The prescription medicine for stopping smoking can change the way people react to alcohol, and has been associated with aggressive behaviour and rare accounts of seizure, according to the US Food and Drug Administration (FDA).
“Until patients know how Chantix affects their ability to tolerate alcohol, they should decrease the amount of alcohol they drink. Patients who have a seizure while taking Chantix should stop the medicine and seek medical attention immediately,” said the Agency.
Data submitted by Pfizer and from the FDA Adverse Event Reporting System (FAERS) database showed some patients who drank alcohol while taking Chantix experienced decreased tolerance to alcohol, including getting more drunk, behaving unusually or aggressively, and having memory loss.
The FDA also ordered changes to the Warnings and Precautions section of Chantix’s label to include information about studies into the neuropsychiatric effects of the drug on mood, behaviour and thinking.
Observational studies and clinical trial data “did not show an increased risk of neuropsychiatric side effects with Chantix; however, they did not examine all types of neuropsychiatric side effects, and they had limitations that prevented us from drawing reliable conclusions,” said the FDA.
Pfizer is conducting a large clinical safety trial of Chantix to investigate behavioural risks. Results are expected later this year.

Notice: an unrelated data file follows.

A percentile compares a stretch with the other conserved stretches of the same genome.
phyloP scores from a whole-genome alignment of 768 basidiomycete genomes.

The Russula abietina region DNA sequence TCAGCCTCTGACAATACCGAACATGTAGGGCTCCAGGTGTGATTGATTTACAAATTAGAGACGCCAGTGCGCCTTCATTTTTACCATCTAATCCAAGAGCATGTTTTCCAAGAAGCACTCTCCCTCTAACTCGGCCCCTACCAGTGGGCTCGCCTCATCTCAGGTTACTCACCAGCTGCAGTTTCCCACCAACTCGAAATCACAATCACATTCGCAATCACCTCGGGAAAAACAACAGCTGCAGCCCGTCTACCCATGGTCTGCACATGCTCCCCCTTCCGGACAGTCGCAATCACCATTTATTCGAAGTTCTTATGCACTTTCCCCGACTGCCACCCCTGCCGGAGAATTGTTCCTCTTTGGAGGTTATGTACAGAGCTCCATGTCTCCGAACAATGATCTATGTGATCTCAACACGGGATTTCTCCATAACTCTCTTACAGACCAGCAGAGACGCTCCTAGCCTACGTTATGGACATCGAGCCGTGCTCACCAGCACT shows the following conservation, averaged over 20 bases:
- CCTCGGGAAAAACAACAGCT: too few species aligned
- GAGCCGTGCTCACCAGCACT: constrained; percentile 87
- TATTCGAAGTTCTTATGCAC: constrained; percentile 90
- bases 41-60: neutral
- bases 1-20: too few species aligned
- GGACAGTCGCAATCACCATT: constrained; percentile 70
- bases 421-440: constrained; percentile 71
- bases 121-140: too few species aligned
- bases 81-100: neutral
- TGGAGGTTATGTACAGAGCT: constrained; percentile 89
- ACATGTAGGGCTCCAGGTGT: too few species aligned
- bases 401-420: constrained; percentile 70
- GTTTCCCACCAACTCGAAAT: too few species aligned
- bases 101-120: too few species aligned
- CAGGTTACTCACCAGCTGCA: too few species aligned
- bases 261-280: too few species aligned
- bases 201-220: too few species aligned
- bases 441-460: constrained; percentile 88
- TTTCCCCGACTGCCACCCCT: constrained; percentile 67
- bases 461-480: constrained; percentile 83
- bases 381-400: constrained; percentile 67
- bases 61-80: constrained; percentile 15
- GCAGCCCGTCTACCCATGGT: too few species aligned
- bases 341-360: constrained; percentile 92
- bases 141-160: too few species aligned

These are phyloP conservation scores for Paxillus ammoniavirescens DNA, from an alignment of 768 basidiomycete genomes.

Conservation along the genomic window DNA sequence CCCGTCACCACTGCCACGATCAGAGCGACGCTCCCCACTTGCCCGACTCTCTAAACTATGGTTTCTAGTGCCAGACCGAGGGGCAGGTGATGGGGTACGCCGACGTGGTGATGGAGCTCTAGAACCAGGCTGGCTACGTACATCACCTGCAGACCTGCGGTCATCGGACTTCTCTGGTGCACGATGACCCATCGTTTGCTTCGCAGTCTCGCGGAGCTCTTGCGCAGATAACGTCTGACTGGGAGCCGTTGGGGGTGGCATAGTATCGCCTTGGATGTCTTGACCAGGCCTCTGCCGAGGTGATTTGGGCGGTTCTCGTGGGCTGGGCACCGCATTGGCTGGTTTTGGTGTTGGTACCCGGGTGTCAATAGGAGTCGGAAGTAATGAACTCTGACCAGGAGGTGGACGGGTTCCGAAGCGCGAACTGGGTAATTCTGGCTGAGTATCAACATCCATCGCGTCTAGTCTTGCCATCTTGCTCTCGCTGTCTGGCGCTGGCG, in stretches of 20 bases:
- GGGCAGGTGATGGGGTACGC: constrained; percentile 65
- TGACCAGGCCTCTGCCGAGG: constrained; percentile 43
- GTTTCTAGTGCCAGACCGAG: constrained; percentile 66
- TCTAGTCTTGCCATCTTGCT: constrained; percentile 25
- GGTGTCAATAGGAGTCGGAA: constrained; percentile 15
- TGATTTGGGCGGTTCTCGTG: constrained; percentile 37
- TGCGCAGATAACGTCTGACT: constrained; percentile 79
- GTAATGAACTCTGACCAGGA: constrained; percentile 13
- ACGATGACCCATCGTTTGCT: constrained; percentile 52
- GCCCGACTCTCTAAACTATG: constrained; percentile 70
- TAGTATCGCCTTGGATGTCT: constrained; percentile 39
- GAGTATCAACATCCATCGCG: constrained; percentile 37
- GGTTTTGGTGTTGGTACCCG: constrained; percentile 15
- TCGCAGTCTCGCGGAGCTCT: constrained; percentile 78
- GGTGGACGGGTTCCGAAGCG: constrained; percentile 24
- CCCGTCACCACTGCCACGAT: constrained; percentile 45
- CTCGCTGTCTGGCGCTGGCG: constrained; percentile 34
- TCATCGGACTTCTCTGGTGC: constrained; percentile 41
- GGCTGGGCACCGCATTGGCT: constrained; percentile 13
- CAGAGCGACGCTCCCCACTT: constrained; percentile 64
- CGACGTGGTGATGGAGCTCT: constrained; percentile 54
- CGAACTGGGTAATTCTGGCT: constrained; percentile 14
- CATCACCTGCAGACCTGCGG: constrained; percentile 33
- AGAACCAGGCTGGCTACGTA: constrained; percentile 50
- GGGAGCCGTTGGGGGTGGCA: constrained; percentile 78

History of side effects
The FDA has warned the public about possible serious neuropsychiatric side effects of Chantix in the past.
In 2009 it required Pfizer to place a boxed warning notifying users the medicine was associated with behavioural changes such as hostility, agitation, depressed mood, and suicidal thoughts or actions.
Two FDA-sponsored epidemiological studies concluded in 2011 there was no difference in rates of psychiatric hospitalisation between Chantix and nicotine replacement therapies, “however, both studies had a number of study design limitations,” including only assessing hospitalisation as a marker of mental health outcomes and not having a large enough sample size to detect rare adverse events, said the Agency.
“Although these two studies did not suggest an increased risk of neuropsychiatric events that result in hospitalization, they do not rule out an increased risk of other neuropsychiatric events with Chantix.”
Studies show Chantix increases the likelihood that patients will continue to abstain from smoking for as long as one year compared to a placebo. The drug works by blocking the effects of nicotine on the brain, and unlike many other smoking cessation therapies does not itself contain nicotine.